With its beautiful beaches and rich history, the West End is iconic Vancouver—but are its glory days behind it?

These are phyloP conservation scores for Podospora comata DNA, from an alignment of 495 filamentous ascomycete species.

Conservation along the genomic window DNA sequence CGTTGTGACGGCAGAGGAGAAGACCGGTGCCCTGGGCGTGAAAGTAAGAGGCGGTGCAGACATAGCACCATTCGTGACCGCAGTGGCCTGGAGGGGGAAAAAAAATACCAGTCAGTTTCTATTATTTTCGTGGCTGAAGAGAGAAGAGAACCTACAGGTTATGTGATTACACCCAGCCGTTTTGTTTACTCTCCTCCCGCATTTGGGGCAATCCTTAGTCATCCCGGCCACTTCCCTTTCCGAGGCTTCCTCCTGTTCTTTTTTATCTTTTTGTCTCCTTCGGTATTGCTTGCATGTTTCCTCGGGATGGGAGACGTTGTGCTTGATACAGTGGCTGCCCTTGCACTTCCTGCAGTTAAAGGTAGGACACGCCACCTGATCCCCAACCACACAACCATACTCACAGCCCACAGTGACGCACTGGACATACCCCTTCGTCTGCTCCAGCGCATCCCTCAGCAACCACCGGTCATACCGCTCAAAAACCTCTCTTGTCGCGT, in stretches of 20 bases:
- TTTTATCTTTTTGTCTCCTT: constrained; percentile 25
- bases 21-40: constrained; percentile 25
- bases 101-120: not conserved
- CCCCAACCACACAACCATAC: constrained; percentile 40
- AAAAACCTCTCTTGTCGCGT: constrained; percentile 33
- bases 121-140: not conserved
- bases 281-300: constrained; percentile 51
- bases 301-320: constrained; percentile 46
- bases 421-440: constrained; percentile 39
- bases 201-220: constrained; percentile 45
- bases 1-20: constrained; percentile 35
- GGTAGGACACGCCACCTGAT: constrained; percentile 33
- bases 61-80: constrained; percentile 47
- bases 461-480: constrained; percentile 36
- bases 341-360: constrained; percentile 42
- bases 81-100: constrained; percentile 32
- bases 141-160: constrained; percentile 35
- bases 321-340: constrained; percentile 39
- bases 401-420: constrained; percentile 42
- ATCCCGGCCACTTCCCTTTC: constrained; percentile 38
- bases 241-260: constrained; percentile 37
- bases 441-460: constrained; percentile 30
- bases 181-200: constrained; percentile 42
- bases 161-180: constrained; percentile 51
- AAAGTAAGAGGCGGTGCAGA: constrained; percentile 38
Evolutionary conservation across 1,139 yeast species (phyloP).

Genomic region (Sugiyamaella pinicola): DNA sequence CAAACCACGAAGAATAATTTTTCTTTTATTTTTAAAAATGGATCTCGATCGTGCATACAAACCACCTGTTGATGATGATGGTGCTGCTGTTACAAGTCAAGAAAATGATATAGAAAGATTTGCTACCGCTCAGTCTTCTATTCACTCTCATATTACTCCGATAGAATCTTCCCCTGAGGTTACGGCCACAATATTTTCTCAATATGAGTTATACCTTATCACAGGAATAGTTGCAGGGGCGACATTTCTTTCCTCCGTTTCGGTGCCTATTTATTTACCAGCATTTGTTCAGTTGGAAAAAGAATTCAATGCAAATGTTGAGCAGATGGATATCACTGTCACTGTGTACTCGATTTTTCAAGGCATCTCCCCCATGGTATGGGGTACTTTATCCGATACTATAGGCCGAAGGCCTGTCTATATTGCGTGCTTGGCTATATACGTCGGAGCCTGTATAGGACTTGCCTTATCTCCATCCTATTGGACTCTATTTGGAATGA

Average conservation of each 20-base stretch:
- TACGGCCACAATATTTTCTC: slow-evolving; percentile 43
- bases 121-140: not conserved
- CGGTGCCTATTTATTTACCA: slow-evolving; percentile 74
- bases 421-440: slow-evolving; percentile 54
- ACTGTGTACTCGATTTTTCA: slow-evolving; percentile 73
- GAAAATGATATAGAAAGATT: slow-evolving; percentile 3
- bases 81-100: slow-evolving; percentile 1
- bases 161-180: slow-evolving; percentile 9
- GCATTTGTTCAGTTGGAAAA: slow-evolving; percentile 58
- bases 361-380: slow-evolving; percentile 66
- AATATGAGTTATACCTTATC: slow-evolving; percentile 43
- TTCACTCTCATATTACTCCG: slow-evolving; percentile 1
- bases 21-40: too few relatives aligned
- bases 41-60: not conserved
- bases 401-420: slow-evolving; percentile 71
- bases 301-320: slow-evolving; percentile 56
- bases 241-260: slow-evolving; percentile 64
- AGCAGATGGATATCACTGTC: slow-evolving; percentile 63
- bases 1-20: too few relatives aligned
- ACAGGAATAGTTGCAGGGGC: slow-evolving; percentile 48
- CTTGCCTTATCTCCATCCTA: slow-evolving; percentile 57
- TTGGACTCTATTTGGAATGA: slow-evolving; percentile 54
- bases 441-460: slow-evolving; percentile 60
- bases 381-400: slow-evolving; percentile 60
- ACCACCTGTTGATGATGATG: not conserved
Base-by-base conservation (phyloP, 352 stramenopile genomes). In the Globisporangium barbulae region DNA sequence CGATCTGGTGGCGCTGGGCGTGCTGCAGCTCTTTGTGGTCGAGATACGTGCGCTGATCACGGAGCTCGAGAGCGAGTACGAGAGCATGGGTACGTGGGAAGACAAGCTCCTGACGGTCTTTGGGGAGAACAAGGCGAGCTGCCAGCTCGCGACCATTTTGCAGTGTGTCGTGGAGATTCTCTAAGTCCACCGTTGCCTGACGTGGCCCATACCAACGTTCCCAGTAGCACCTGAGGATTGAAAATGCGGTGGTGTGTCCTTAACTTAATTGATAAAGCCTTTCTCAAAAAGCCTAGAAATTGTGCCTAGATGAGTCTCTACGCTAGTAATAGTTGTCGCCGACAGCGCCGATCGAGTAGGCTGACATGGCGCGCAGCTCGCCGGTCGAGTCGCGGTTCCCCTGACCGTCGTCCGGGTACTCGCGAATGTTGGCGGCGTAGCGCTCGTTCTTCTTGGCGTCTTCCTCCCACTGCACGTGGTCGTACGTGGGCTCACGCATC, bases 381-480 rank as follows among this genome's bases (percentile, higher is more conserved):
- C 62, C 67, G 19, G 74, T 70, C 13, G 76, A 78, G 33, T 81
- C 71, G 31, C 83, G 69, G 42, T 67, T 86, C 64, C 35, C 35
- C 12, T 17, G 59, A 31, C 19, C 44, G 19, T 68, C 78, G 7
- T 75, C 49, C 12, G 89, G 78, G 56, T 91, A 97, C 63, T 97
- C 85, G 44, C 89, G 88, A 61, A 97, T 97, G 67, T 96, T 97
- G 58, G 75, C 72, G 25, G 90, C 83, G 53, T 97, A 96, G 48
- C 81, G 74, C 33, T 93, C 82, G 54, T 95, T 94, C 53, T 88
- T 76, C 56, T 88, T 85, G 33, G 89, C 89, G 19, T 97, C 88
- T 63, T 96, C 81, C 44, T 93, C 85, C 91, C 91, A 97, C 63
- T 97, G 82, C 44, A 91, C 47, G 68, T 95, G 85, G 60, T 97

When Tobias Toleman and his partner Heather moved in 2014, they made an effort to stay in the West End. “It’s central and we like the neighbourhood a lot,” Toleman says, “but I don’t see Heather and I living there for much longer.” Why the change of heart? The rent is too expensive, for one, says the 30-year-old website manager, who’s lived in the West End for five years. “I’m making more money now than I ever have, but I still have less savings than when I was going to school full-time.” And then there’s the West End’s subpar transit options: it takes Toleman an hour and 15 minutes to get to his office in North Vancouver (“each way, without traffic”). The same trip, he says, would take 20 minutes by car. If and when Toleman ultimately leaves the West End, he won’t be alone. Between 2006 and 2011, the population of the West End stagnated—technically, it decreased by 13 people, according to Statistics Canada. At the same time, by way of example, Mount Pleasant added 2,784 residents. A decade earlier, it was the other way around—the West End was adding and Mount Pleasant was losing—but neighbourhood desirability has since shifted eastward. Now St. Paul’s Hospital, a major employer in the area, is six years away from also moving east to the False Creek Flats by Science World after 120 years of being in the West End. With St. Paul’s departure, the West End will lose an organ—at a time when the neighbourhood faces plenty of challenges. Stephen Regan, executive director of the West End Business Improvement Association, won’t deny that the exit of the hospital will likely sting. “People who work at St. Paul’s live in the West End,” he says. “Davie Village and all of these businesses have grown up with St. Paul’s as part of the customer base, so when it moves it will certainly be disruptive.” Regan can only hope that another job creator moves in, though condos will likely be a part of the mix. But whatever opens up in its place won’t do so inside the old hospital, which is fated for demolition. A major reason St. Paul’s is leaving is the fact that the 120-year-old building is in desperate need of seismic upgrades—more than $80-million worth. It’s a problem that extends beyond the hospital. Indeed, the West End would likely incur more damage than any other neighbourhood in the city in the event of an earthquake—be it the Big One or even just a pretty big one. “We didn’t know what was needed back in the ’70s,” says Perry Adebar, head of civil engineering at UBC. Among the 343 older concrete towers that Adebar and two fellow researchers examined for a report on seismic vulnerability, over half were located in the West End. He says publicly-owned buildings such as schools and hospitals are often upgraded (or moved, in St. Paul’s case), but all those privately-owned apartments? “No one’s looking at them.” Whether or not those much-needed upgrades are ever made, the West End will welcome a spate of new (presumably more earthquake-ready) developments in the years to come. Most notable among those is the massive 53-storey Burrard Place tower being built along the neighbourhood’s downtown edge. A handful of new towers have also been proposed in the heart of the West End, such as a 19-storey building at Davie and Jervis and a 22-storey one along Thurlow. This is a real shift, Stephen Regan says. “There was a moratorium on residential development in the West End for a long time.” The west side of 800 Bute St. as it looked in May of 1974 But the West End community plan, adopted by the city in 2013, changed that—and could help reverse the neighbourhood’s recent slide. “The word we landed on is, yeah, the West End kind of needs a revitalization,” Regan says. The plan now is for more development and an increase in walkable public spaces, such as a new permanent plaza on Bute Street south of Davie, which the city approved in December. It’s the first in a series of facelifts planned for Davie Village. “I think you’re going to see a lot of new buildings and new people moving into the West End,” Regan says. And so, despite the departure of St. Paul’s, despite the West End’s earthquake preparedness problem, despite a decade of losing people and prestige to the east side, and despite—to Tobias Toleman’s point—the area’s lack of rapid transit and reliance on traffic-jammed buses, Regan remains optimistic. He even thinks we could see, within the next few years, a “Renaissance of the West End.” But it should be incremental, he says, so as to protect the neighbourhood’s economic, architectural, and human diversity. “That’s the tricky balance.” Follow @trevormelanson